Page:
Third-summer Caspian Gull, Shawell A5 Lagoons

Although this gulls looks almost adult like, it still had black in the outer primary coverts. The primary pattern was almost adult like. P5 is not visible in the photo below and may well be moulted and not re-grown, or just hidden behind P6. The longest primary has a nice white tip.

Third-summer Caspian Gull, Shawell A5 Lagoons

One thing that is important when working with gulls is to realise that they are extremely variable. Size difference between the sexes can be massive. I saw a large adult male Yellow-legged Gull yesterday that completely dwarfed another adult stood close by.

Monday, 20 July 2015

Marbled White

Whilst I was scratching about at Shawell GP on Sunday trying to get a view of the pits to do my WeBS count, I came across about 20 of these stunners.

They are restricted to only a few locations in the East Midlands as far as I know, so this is a good addition to their local range.

Marbled White Butterfly, Shawell GP, 19/07/2015

Saturday, 18 July 2015

Juvenile Caspian Gull Completes the Full Set or Does It?

I was back at Shawell today searching through hundreds of second year LBB Gulls in the hope of re-finding the Baltic Gull. I didn't manage that but I did see a lot of worn and faded primaries.

So what set have I completed? Juvenile gulls of course. Gulls don't keep their juvenile plumage for long, so it's good to get them early.

By 'A Full Set' I mean juvenile Lesser Black-backed , Herring, Yellow-legged and Caspian Gulls.

Juvenile Yellow-legged Gull, Shawell A5 Lagoons

The first juvenile Yellow-legged Gull arrived on July 4th and up to five have been present since although only one was around today. The first juvenile LBB Gulls turned up on the 8th and at least 20 were there today. Next came Herring Gull with one on the 15th and two today, So that only leaves juvenile Caspian Gull.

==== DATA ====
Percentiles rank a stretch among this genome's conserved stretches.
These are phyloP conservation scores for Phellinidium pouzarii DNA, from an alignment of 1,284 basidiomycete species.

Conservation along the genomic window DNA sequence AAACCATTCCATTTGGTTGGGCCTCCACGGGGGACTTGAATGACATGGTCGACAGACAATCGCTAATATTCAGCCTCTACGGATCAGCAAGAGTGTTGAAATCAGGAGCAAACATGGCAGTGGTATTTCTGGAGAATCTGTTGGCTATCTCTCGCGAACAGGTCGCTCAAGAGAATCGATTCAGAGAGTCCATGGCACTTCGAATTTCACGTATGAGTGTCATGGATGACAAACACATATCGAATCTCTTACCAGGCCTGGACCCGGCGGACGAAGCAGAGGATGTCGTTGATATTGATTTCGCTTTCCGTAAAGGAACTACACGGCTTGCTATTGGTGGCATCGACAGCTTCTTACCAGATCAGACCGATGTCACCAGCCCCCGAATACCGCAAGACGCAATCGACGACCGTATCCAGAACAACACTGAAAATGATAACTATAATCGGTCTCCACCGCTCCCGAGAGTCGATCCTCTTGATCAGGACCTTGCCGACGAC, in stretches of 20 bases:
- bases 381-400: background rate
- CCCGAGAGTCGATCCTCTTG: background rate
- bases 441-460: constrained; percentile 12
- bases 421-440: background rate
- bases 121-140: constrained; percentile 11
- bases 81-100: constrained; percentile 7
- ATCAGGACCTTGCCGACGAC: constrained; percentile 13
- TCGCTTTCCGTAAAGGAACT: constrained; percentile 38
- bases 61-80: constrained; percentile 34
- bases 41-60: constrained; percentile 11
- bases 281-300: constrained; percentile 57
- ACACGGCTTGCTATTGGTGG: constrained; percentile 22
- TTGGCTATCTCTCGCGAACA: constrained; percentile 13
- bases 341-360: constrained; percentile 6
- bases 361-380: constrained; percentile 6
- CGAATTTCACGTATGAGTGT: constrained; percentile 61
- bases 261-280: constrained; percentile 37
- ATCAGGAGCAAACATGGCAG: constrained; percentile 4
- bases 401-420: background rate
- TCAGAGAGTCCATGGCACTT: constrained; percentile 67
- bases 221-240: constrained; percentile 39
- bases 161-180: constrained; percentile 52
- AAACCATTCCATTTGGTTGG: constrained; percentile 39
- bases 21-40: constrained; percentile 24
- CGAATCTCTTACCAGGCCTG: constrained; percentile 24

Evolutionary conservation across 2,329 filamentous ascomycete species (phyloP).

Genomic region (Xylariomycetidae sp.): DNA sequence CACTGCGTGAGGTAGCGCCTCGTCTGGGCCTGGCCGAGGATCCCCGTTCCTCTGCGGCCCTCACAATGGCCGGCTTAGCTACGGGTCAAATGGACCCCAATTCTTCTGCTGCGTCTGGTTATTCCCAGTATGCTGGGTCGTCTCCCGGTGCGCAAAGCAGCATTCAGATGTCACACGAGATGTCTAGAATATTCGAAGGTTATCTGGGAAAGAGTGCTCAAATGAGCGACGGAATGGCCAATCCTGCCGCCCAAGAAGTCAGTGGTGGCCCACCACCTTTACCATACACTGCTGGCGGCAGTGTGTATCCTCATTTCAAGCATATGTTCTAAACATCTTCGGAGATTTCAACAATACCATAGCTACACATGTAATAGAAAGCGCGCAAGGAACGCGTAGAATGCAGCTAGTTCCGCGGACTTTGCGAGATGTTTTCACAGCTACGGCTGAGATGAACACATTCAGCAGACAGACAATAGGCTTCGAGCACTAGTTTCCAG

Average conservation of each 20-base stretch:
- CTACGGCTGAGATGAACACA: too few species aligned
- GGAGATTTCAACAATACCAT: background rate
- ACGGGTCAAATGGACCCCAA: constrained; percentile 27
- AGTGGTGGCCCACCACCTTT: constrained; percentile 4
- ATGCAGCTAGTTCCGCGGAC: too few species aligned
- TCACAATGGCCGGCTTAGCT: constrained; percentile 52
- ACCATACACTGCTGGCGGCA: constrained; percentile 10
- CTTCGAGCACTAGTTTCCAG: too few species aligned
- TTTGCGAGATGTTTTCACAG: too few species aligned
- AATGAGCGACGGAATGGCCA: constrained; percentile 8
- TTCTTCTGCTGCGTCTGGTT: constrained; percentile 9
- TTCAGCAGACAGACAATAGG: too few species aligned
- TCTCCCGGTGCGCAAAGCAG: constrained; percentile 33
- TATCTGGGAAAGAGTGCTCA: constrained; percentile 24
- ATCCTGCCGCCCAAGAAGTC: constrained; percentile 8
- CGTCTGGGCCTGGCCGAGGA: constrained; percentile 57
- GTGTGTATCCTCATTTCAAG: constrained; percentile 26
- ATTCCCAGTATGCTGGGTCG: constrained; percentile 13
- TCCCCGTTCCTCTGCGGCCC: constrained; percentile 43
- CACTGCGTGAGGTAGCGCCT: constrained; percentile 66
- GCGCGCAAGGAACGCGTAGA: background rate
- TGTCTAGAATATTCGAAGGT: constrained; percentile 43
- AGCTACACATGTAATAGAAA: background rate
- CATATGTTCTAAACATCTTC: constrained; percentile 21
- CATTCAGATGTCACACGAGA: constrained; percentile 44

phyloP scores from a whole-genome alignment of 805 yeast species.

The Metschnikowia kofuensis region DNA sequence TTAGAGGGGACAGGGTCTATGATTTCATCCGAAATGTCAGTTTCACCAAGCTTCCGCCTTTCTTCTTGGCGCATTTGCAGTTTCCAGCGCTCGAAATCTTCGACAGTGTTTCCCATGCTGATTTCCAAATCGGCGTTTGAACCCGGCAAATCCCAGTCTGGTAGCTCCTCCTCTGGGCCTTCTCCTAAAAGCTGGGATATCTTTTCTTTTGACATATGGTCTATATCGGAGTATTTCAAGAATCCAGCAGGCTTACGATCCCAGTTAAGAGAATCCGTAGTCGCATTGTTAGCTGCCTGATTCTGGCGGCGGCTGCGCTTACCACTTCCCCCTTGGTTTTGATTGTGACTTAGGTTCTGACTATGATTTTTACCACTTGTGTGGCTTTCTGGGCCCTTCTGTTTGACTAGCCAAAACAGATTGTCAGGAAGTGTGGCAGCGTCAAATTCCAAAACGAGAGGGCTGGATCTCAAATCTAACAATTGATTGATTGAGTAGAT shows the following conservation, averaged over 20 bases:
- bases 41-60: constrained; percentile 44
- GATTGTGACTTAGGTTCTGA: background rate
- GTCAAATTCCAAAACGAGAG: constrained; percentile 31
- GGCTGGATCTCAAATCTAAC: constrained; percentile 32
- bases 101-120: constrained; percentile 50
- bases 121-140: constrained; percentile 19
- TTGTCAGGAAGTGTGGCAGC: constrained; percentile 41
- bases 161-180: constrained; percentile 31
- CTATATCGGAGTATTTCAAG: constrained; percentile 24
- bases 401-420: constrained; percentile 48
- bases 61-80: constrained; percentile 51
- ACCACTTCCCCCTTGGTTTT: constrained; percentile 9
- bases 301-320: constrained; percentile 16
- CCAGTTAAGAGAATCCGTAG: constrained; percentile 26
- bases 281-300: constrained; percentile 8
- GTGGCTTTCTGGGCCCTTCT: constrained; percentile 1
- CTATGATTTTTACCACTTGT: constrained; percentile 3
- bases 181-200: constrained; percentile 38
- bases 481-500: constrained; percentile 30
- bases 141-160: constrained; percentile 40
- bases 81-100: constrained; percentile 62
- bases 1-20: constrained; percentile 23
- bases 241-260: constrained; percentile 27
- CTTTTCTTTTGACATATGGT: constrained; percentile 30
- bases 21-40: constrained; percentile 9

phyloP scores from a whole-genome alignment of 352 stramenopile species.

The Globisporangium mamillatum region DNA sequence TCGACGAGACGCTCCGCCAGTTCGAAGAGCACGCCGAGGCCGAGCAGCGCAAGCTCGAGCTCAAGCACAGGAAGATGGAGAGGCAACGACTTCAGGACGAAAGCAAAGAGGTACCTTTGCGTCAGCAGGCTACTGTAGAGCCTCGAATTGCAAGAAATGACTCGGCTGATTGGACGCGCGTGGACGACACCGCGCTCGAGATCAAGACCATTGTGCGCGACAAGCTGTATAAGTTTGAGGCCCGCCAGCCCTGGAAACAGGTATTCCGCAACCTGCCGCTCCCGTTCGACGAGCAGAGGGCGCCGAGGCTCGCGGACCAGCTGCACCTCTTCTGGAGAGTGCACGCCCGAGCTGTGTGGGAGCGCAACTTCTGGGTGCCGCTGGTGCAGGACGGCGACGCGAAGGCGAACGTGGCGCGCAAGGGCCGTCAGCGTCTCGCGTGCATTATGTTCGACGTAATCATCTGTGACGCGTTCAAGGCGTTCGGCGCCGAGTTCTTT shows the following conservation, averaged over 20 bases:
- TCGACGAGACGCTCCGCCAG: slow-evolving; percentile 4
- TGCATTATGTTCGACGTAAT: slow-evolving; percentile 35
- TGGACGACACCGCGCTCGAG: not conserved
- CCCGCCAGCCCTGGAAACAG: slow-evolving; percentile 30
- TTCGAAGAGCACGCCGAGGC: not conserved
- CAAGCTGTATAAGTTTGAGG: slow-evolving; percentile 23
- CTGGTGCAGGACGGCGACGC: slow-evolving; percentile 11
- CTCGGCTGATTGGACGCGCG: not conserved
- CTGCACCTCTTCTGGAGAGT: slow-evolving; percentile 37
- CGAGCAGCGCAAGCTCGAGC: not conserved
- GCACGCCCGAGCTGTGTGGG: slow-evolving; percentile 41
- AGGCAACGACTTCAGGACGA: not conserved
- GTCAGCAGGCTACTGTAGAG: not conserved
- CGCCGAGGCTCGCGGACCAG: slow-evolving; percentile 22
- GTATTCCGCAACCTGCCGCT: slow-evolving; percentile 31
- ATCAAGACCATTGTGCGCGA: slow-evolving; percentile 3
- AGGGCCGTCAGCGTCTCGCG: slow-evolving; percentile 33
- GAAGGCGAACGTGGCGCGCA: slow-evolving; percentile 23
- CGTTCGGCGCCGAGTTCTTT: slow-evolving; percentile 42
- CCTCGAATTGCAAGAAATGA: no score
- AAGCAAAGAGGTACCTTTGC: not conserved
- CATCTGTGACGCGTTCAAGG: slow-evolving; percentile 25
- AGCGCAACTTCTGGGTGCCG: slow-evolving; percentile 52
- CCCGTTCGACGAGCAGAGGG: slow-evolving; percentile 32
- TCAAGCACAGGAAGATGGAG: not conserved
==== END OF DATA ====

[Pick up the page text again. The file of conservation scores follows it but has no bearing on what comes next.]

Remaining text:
I wasn't really expecting a juvenile Casp, because they usually turn up in the UK in August. They are early breeders so one could arrive. Its not far to Poland or east Germany as the gull flies after all.

I spotted a gull this afternoon on the lagoons and said to Steve Nichols that it looked like a juvenile Caspian Gull. 

Juvenile Caspian Gull?, Shawell A5 Lagoons, 18/07/15 - Video Below

It was quite a small one so presumably a female. I was pleased to see that it revealed long gangly legs when it stood up in the shallow water. It is typically high breasted, elegant and has the snouty look about it. The dark centred greater coverts are spot on as well. We watched it fly off and I was relieved to see it had a blackish tail bar and clean white upper tail coverts, plus whitish underwings. I haven't heard of another juvenile Caspian Gull in the country yet, so this maybe the first this year.